James Kelly is Professor of History at Dublin City University until recently. A graduate of University College Dublin (1985), he has spent his working life in St Patrick’s College then a College of Dublin City University, where he was head of subject between 1999 and 2016, and, since the College was formally incorporated into the University, as Head of the School of History and Geography at DCU. He was acting Dean of Humanities between 2012 and 2016.
His main research interests lie in the areas of Irish political and social history in the period 1660-1860, on which he has published widely. His publications include That damn’d thing called honour: duelling in Ireland, 1750-1860 (1995); Henry Flood: Patriots and politics in eighteenth-century Ireland (1995); Poynings’ Law and the making of law in Ireland, 1660-1800 (2007), Clubs and Societies in eighteenth-century Ireland (edited with Martyn Powell) (2010); The proclamations of Ireland 1660-1821 (5 vols, IMC, 2014); Sport in Ireland, 1600-1840 (Four Court Press, 2014). His most recent monograph is Food rioting in Ireland in the eighteenth and nineteenth centuries (Four Courts Press, 2017). He is editor of volume 3 of the Cambridge history of Ireland: Ireland, 1730-1880 (Cambridge, 2018), and recently (with Tomás Ó Carragáin) of Climate and Society in Ireland: from prehistory to the present (Royal Irish Academy, 2021).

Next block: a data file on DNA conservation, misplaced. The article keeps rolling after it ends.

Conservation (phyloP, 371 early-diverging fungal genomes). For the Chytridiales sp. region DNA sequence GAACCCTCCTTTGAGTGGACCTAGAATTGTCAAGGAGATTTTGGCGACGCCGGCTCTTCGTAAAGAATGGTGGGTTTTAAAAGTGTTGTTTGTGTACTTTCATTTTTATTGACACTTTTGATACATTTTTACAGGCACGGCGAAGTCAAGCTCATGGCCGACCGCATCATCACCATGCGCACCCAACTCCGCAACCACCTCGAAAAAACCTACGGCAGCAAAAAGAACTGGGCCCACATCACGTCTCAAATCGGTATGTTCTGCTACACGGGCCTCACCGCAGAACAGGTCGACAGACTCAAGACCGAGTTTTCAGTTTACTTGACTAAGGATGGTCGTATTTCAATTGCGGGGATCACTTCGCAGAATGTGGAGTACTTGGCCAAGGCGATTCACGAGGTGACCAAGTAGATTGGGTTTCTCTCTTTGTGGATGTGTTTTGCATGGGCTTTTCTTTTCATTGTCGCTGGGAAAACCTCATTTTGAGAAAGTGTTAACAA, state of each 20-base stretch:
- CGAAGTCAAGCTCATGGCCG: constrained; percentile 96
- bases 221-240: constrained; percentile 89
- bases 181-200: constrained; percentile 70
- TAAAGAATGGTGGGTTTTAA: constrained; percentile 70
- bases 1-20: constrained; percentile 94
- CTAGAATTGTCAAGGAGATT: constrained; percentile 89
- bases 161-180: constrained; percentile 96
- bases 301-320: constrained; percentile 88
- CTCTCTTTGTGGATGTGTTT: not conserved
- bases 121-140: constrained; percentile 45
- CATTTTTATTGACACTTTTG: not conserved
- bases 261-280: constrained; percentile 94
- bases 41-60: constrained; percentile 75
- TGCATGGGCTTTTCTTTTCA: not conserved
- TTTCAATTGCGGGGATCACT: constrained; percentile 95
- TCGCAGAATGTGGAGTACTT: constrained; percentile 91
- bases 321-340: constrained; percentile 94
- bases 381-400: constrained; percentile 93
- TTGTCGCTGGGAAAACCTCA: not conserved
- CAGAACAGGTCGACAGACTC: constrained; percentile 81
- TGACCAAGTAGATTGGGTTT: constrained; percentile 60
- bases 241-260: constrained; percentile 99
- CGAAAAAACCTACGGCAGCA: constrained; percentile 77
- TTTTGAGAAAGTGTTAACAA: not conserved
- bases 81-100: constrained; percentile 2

Kelly was a member of the Irish Manuscripts Commission from 1999 to 2021, and editor of the Commission’s serial Publication Analecta Hibernica. He has also served terms as editor of Studia Hibernica and Proceedings of the Royal Irish Academy.
An active member of various historical societies and bodies, Kelly has served as president of the Irish Historical Society, the Eighteenth-Century Ireland Society, and, most recently, of Irish Economic and Social History Society (2012-21).
18th-century Ireland: The Age of Protestant Ascendency
Stokes Hall 376S, graduate students welcome
This seminar examined the age of Protestant ascendancy in Ireland in context. It explored and analyzed the exercise of Protestant power between the military triumph of 1689-91 and the early nineteenth Century. It addressed the challenges posed by the emergence of a politically and demographically energized Catholic population led by Daniel O'Connell. The course also engaged closely with the economic and social history of the period.
"Satirical Fun: Irish Single Sheet Caricature in the Late Eighteenth and Early Nineteenth Centuries"
Thursday, March 17, 4:30pm reception, 5:30pm lecture
Burns Library, Thompson Room
Watch/listen to the lecture on YouTube (subtitles available)
For half a century between the late 1770s and the late 1820s a number of Dublin based print-sellers specialised in the production of single sheet caricatures. Much of what they offered for sale consisted of Irish copies of images developed in London by the great names in caricature. There are many examples of images produced by the likes of James Gillray, Thomas Rowlandson and various members of the Cruikshank family, but Irish printsellers also promoted the production of Irish images. All, whatever their origin, offer a unique perspective on what people living in Ireland found humorous that is equally revealing of the politics and society of the era. This illustrated lecture provided an overview of this phenomenon, identify those who sustained it and outline its main achievements.